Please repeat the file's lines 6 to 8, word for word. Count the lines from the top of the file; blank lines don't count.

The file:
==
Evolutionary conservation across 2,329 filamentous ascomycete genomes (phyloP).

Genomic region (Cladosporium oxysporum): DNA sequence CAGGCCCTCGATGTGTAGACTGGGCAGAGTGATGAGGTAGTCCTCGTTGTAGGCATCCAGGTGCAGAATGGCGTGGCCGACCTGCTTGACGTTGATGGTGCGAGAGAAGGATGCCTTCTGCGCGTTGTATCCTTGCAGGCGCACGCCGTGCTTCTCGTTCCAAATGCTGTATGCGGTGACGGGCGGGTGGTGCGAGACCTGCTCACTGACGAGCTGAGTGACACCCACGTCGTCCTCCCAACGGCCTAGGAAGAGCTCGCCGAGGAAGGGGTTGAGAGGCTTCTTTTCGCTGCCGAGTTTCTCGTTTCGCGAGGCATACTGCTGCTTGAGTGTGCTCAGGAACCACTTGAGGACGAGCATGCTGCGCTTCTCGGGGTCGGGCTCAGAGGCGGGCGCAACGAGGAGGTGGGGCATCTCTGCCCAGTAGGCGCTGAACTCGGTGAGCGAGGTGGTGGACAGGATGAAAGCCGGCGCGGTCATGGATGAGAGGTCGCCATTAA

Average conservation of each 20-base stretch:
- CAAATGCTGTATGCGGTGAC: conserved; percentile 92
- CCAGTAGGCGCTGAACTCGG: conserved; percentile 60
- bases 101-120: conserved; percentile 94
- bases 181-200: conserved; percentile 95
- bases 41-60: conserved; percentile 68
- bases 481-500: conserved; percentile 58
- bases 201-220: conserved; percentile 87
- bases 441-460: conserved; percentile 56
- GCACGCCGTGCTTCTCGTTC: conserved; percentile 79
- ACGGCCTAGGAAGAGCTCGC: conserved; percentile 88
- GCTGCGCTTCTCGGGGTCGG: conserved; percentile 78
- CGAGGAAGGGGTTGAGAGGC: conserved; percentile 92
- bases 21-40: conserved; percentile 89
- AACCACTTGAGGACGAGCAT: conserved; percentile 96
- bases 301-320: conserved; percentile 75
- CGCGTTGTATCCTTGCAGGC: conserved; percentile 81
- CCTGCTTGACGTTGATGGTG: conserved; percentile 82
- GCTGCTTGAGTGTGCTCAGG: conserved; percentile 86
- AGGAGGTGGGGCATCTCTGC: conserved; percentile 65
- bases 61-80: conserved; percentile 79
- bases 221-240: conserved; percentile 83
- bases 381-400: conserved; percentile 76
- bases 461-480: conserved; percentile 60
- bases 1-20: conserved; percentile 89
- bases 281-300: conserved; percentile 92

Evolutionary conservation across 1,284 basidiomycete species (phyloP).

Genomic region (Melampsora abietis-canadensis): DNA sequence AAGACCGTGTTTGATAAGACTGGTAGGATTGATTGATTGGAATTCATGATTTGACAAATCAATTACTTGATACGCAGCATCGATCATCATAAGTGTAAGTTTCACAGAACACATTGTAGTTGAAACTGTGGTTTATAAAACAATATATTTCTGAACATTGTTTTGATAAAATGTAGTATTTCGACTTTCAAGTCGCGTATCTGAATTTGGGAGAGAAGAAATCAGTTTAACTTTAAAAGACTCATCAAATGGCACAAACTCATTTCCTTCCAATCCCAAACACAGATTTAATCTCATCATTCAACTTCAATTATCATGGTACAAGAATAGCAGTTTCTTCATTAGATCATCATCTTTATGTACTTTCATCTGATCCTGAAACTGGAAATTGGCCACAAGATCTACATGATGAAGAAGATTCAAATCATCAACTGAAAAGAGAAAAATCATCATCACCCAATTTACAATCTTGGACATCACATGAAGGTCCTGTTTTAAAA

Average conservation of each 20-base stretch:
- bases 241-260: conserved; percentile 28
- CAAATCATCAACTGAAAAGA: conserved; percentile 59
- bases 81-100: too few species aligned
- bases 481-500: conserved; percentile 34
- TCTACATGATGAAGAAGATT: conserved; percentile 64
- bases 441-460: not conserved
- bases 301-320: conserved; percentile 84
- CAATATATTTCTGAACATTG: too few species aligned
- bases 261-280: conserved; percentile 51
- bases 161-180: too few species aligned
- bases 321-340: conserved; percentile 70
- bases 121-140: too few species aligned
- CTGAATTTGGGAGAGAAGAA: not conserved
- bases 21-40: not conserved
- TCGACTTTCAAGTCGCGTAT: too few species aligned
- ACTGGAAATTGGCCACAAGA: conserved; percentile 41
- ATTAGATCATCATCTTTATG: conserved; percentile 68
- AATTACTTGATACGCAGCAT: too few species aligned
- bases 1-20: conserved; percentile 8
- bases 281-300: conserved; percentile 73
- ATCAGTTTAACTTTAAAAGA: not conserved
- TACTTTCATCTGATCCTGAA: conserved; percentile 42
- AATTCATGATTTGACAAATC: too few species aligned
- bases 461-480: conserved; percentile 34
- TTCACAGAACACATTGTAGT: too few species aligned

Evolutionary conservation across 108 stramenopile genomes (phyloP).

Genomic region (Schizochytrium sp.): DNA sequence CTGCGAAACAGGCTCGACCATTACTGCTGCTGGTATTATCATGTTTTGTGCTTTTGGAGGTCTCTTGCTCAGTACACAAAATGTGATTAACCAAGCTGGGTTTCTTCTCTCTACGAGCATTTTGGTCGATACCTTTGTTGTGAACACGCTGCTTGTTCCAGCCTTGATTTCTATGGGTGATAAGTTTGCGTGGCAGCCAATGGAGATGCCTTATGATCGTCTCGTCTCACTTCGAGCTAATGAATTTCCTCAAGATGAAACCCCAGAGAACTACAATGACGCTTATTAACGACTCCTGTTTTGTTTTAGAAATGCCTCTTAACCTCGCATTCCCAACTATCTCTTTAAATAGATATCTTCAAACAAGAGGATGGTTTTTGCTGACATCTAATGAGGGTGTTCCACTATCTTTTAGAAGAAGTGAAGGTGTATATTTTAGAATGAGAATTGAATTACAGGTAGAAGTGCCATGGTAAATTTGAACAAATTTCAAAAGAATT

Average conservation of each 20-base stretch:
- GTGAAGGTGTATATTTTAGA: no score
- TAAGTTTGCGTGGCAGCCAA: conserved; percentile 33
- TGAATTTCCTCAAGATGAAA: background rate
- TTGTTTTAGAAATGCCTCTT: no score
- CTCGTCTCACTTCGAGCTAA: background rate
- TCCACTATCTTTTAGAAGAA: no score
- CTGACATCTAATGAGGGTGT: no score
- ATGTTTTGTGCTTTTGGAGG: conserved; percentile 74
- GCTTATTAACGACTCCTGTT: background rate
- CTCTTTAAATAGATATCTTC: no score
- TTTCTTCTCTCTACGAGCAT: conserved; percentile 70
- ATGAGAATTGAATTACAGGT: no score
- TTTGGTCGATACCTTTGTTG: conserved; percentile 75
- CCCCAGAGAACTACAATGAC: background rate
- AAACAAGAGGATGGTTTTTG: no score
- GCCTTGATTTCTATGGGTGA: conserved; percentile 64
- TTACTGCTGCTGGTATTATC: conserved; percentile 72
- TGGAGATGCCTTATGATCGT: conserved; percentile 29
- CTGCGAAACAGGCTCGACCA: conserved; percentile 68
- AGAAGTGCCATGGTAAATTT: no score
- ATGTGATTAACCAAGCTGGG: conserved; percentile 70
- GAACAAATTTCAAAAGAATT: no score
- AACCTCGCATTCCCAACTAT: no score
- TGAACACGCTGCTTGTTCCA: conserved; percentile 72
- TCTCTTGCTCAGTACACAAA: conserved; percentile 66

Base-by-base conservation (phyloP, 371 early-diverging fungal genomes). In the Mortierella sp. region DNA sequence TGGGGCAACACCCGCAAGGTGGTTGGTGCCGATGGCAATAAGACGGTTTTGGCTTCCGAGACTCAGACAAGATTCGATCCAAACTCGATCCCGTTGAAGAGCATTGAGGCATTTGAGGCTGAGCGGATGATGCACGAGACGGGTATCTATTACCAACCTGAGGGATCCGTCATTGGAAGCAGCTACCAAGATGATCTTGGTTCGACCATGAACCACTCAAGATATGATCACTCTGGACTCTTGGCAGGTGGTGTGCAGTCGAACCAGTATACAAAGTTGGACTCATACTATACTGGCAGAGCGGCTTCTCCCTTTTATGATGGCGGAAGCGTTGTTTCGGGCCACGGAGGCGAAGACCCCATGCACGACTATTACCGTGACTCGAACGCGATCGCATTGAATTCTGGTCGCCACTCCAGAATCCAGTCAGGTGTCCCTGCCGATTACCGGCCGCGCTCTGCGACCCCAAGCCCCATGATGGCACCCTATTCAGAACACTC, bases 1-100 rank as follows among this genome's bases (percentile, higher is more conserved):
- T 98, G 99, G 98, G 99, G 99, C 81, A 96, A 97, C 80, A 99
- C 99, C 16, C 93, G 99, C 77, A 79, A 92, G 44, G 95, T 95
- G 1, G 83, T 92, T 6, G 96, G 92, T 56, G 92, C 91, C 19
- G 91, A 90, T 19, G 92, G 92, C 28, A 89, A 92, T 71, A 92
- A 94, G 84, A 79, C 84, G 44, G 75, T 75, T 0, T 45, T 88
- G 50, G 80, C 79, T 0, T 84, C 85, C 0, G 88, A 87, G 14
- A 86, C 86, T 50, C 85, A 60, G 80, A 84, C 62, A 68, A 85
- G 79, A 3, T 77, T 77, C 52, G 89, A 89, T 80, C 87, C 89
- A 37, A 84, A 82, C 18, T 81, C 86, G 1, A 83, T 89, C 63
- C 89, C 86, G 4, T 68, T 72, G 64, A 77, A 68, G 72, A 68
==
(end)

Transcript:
- bases 101-120: conserved; percentile 94
- bases 181-200: conserved; percentile 95
- bases 41-60: conserved; percentile 68